Aftercare programs focus on understanding a person’s triggers and providing them with the best behavioral techniques for coping with them. There are instances where these programs represent the patient’s only support group, so they are paramount for lasting recovery.

How Can I Help a Family Member During Recovery?

If your loved one is undergoing cocaine addiction rehabilitation, make sure they follow the treatment closely and attend all therapy sessions. Keep yourself emotionally available at all times. Being confident, patient and doing your best to reinforce healthy habits such as physical exercise, a nutritious diet, and enough sleep can make the recovery process easier for both of you.

Keep in mind that patients trying to flush the drug out of their bodies will often exhibit mood swings and irrational behavior. Try to communicate openly about drug abuse and how it affects everybody in the family, but also adopt a supportive attitude to help the person commit to a life without cocaine.

You can help prevent relapse by watching for potential triggers that led to drug abuse in the past. Also, make sure that the patient stays away from any environment that might remind them of past experiences.

By offering patients the love and support they need during this critical time, you can help them overcome any challenges and continue on the path to recovery.

What Are the Options for Paying for Treatment?

Most outpatient treatment programs accept insurance plans, provided that yours covers drug abuse and addiction. Patients that don’t have insurance can also look for other financing options, such as loans, government programs, and so on. They could also discuss a financing option with the facility and come up with a plan that benefits both parties.

Cocaine addiction isn’t something that you can treat on your own or in a few sessions. It takes a lot of hard work, specialized help, and commitment to flush the drug out of the system, bypass the damaging behavior and regain control over your life.

How Long is Cocaine Withdrawal?

Signs of Cocaine Abuse

Physical and Mental Effects of Cocaine

Get Help Now

With the help of professionals and a strong support network, you can overcome cocaine addiction and enjoy lifelong sobriety.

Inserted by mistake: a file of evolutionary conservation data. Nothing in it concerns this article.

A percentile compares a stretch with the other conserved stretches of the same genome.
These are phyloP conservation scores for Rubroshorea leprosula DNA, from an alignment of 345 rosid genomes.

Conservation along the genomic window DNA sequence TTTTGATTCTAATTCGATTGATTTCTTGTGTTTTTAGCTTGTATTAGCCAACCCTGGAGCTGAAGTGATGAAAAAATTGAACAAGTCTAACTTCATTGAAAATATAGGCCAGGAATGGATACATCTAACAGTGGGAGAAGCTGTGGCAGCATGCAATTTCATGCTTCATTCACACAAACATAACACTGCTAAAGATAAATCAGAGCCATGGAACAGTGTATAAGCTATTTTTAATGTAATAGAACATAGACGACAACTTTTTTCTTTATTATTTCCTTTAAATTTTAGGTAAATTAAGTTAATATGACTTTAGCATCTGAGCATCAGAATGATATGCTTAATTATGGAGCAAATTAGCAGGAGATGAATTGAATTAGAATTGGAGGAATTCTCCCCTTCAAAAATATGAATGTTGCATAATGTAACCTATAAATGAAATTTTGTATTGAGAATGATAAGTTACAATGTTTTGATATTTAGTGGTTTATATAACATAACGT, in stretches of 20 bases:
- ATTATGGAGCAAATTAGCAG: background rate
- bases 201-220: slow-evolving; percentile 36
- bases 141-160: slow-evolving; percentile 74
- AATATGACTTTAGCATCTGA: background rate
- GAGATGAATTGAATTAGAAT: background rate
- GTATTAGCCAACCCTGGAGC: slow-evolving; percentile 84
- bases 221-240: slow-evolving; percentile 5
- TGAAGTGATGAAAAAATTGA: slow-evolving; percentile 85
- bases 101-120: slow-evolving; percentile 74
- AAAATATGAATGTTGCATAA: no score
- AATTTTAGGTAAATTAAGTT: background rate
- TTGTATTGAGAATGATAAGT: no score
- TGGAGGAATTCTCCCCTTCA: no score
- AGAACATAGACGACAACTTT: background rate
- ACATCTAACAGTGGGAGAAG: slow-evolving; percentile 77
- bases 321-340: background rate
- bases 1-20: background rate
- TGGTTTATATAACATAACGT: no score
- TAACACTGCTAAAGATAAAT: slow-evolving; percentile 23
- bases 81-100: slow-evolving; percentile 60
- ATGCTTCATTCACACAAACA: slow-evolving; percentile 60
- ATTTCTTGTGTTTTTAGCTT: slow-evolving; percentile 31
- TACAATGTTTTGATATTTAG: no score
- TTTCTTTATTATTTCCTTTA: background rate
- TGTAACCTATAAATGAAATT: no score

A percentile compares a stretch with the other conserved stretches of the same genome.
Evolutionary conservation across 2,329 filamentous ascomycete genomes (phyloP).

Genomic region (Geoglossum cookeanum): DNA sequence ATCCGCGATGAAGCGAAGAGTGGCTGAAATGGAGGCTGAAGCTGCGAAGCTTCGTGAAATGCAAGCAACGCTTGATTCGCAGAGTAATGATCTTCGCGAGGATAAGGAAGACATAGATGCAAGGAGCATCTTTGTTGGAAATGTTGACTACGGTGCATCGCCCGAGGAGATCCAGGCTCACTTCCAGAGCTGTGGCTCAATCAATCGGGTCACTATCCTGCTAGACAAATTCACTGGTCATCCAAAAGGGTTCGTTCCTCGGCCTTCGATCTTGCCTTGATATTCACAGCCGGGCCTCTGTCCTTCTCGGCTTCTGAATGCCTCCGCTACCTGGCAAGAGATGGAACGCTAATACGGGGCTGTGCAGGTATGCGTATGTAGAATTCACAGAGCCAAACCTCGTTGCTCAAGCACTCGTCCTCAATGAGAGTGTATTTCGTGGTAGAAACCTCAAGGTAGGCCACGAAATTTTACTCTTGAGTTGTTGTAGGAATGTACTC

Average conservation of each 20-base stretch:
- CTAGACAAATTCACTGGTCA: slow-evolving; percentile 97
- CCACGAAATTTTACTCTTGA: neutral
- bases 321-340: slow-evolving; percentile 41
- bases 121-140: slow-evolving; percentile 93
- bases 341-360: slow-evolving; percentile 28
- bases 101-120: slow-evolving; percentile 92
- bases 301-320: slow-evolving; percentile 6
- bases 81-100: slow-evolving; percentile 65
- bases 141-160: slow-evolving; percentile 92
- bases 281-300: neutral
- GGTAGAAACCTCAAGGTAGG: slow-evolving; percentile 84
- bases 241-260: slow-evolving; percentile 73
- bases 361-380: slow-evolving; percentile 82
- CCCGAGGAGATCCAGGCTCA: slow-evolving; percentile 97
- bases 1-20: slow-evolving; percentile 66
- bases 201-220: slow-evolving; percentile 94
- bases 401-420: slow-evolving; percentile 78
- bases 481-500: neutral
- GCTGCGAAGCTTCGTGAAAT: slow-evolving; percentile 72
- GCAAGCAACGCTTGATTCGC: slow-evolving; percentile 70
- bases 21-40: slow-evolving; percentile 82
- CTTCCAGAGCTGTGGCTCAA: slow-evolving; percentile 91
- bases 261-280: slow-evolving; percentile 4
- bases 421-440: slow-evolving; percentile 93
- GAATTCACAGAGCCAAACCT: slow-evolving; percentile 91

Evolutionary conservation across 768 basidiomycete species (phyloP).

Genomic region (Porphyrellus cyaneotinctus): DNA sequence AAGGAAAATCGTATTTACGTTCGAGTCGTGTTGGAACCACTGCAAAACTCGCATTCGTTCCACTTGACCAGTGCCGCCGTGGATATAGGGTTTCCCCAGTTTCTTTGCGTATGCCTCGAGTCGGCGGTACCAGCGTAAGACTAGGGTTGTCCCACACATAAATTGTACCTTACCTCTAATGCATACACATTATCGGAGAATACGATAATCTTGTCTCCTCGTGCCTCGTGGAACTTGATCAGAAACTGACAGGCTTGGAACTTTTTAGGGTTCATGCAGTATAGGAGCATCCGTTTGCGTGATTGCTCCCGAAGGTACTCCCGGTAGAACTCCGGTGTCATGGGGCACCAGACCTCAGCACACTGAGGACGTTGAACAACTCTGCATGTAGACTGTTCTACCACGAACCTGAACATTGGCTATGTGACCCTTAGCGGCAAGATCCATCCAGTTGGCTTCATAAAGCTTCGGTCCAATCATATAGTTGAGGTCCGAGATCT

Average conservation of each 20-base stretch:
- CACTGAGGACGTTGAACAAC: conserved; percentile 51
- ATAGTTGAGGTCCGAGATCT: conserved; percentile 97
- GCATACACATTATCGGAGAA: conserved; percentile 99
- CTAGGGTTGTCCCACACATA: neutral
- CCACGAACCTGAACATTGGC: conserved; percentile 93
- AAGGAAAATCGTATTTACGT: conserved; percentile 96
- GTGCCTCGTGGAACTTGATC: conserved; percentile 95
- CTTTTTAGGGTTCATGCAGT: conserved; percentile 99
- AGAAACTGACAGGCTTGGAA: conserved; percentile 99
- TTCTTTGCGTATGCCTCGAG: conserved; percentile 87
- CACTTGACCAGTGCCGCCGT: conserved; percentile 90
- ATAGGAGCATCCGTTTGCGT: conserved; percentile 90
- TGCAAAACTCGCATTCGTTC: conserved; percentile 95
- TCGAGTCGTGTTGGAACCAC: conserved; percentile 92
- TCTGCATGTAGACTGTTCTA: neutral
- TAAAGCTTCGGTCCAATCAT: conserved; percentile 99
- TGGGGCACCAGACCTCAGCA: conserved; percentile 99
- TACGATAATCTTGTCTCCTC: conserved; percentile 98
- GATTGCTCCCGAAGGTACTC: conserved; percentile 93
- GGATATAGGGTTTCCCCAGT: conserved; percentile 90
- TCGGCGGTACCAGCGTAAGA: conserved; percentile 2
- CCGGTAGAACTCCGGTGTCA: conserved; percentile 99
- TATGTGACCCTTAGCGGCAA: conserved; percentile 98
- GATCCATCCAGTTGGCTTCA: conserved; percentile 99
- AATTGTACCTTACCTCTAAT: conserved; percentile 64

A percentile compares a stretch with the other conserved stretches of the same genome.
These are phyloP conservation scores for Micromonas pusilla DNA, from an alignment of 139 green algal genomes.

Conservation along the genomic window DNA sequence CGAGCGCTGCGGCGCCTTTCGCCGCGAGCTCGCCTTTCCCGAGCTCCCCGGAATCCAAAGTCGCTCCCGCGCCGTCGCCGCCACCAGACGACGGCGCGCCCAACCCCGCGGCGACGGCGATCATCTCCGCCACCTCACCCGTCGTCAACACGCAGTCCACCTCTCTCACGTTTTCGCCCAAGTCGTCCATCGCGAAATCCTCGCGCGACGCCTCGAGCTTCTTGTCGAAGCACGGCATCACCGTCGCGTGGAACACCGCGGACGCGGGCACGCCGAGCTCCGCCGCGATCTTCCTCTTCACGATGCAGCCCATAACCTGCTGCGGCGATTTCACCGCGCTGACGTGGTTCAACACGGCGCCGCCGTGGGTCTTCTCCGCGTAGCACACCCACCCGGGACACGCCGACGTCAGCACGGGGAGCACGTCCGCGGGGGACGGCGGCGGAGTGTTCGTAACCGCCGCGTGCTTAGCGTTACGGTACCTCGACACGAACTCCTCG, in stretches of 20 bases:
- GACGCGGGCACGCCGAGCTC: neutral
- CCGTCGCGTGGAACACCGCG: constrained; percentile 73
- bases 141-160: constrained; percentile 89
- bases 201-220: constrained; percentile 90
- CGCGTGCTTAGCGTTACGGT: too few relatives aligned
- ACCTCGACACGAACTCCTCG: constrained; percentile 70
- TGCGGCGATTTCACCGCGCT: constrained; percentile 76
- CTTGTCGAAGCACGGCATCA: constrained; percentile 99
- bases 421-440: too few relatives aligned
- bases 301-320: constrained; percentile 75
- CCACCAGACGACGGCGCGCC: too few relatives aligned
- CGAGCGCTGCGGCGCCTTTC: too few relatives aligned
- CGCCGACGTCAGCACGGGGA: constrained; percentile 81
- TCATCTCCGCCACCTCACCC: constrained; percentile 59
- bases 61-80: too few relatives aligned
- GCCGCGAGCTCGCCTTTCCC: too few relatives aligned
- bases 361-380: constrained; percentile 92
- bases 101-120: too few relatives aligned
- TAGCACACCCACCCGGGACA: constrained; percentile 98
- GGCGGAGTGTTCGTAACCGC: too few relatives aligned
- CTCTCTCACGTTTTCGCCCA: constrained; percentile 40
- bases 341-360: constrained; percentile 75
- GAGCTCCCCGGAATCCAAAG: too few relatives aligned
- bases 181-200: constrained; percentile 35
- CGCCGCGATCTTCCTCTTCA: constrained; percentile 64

Find an NA Meeting in Santa Barbara

Sunday 10:00 am Discussion/Participation Daniel Bryant Youth and Family Center 1111 Garden Street
Sunday 1:30 pm Narcotics Anonymous (Spanish) Daniel Bryant Youth and Family Center 1111 Garden Street
Sunday 7:00 pm NA Speaker Marine Center Classroom 125 Harbor Way
Monday 6:45 am NA Varied Format Alano Club of Santa Barbara 235 East Cota Street
Monday 7:30 pm Discussion/Participation Trinity Evangelical Lutheran Church 909 North La Cumbre Road
Tuesday 6:45 am NA Varied Format Alano Club of Santa Barbara 235 East Cota Street
Tuesday 7:30 pm Discussion/Participation Trinity Evangelical Lutheran Church 909 North La Cumbre Road
Wednesday 6:45 am NA Varied Format Alano Club of Santa Barbara 235 East Cota Street
Wednesday 7:30 pm Speaker Discussion/Participation First Presbyterian Church 21 East Constance Avenue
Garden Room
Thursday 6:45 am NA Varied Format Alano Club of Santa Barbara 235 East Cota Street
Thursday 6:30 pm Women Discussion & Participation Trinity Evangelical Lutheran Church 909 North La Cumbre Road
Thursday 7:30 pm Men Discussion/Participation First Congregational Church 2101 State Street
Thursday 8:00 pm Discussion/Participation Trinity Evangelical Lutheran Church 909 North La Cumbre Road
Friday 6:45 am NA Varied Format Alano Club of Santa Barbara 235 East Cota Street
Friday 12:00 pm Alano Club of Santa Barbara 235 East Cota Street
Friday 7:30 pm Discussion/Participation Candlelight First United Methodist Church 305 East Anapamu Street
Saturday 10:00 am Discussion/Participation Ledbetter Beach At the Picnic Tables